As the FCC prepares to make a big decision on net neutrality, it’s taking small steps to classify broadband internet.
The FCC voted Thursday to classify broadband internet as connections that provide download speeds of at least 25 megabits per second (Mbps) and upload speeds of 3 Mbps.
That’s a good move. Those speeds are a lot faster than many people probably get from their internet provider (ISP). By definition, ISPs won’t be able to say they provide broadband unless they can give you at least those speeds.
But, as Jon Brodkin of Ars Technica points out, that’s also probably why cable lobbyists fought the FCC to keep the broadband definition at a minimum of a puny 4 Mbps for download speeds.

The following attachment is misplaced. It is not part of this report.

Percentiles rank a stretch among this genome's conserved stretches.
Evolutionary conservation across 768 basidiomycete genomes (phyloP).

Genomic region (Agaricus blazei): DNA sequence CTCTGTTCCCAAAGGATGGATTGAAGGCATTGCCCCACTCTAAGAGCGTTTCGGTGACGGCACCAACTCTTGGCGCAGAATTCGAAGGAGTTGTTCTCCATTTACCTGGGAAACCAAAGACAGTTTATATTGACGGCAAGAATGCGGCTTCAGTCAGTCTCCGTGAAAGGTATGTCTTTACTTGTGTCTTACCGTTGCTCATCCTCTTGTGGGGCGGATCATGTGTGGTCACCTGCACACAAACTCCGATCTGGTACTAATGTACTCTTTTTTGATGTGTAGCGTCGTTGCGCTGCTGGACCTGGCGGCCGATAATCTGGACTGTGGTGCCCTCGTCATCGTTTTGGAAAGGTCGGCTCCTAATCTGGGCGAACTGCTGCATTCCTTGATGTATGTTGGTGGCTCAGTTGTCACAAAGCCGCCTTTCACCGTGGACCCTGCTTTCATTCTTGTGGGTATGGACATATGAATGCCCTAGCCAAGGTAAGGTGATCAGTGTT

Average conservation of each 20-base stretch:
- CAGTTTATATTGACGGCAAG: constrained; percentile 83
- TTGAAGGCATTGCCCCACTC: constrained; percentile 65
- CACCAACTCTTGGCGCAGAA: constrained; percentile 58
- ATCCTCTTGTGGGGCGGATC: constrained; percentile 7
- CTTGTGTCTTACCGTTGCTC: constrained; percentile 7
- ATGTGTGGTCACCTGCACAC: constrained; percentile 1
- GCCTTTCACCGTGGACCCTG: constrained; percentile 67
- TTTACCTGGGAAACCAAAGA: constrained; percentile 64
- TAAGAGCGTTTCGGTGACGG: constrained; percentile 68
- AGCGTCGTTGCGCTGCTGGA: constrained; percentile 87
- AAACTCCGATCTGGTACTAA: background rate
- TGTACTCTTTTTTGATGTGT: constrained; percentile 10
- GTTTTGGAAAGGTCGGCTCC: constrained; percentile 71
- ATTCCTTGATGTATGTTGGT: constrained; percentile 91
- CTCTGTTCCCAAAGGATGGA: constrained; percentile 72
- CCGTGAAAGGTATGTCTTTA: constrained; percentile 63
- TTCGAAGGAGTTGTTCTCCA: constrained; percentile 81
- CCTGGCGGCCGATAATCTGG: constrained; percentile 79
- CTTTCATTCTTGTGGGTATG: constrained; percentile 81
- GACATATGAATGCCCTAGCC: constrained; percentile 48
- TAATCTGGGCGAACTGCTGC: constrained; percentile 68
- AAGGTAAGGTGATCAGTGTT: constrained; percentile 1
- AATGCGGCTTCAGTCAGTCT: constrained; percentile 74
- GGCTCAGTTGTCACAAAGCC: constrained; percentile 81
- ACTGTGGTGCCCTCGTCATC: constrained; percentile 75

The FCC chairman Tom Wheeler had a strong response to the ISP lobbyists though. They may have been fighting to keep the definition of broadband at slower speeds, but all their marketing intimates you need much faster speeds.
For example, Wheeler pointed out Verizon recommends having at least a 25 Mbps download and upload connection for households that have a few connected devices. (That probably applies to a lot of households these days.)
It’s another example of how ISPs claim they invest a lot in infrastructure to improve internet speeds, but aren’t willing to do it in reality.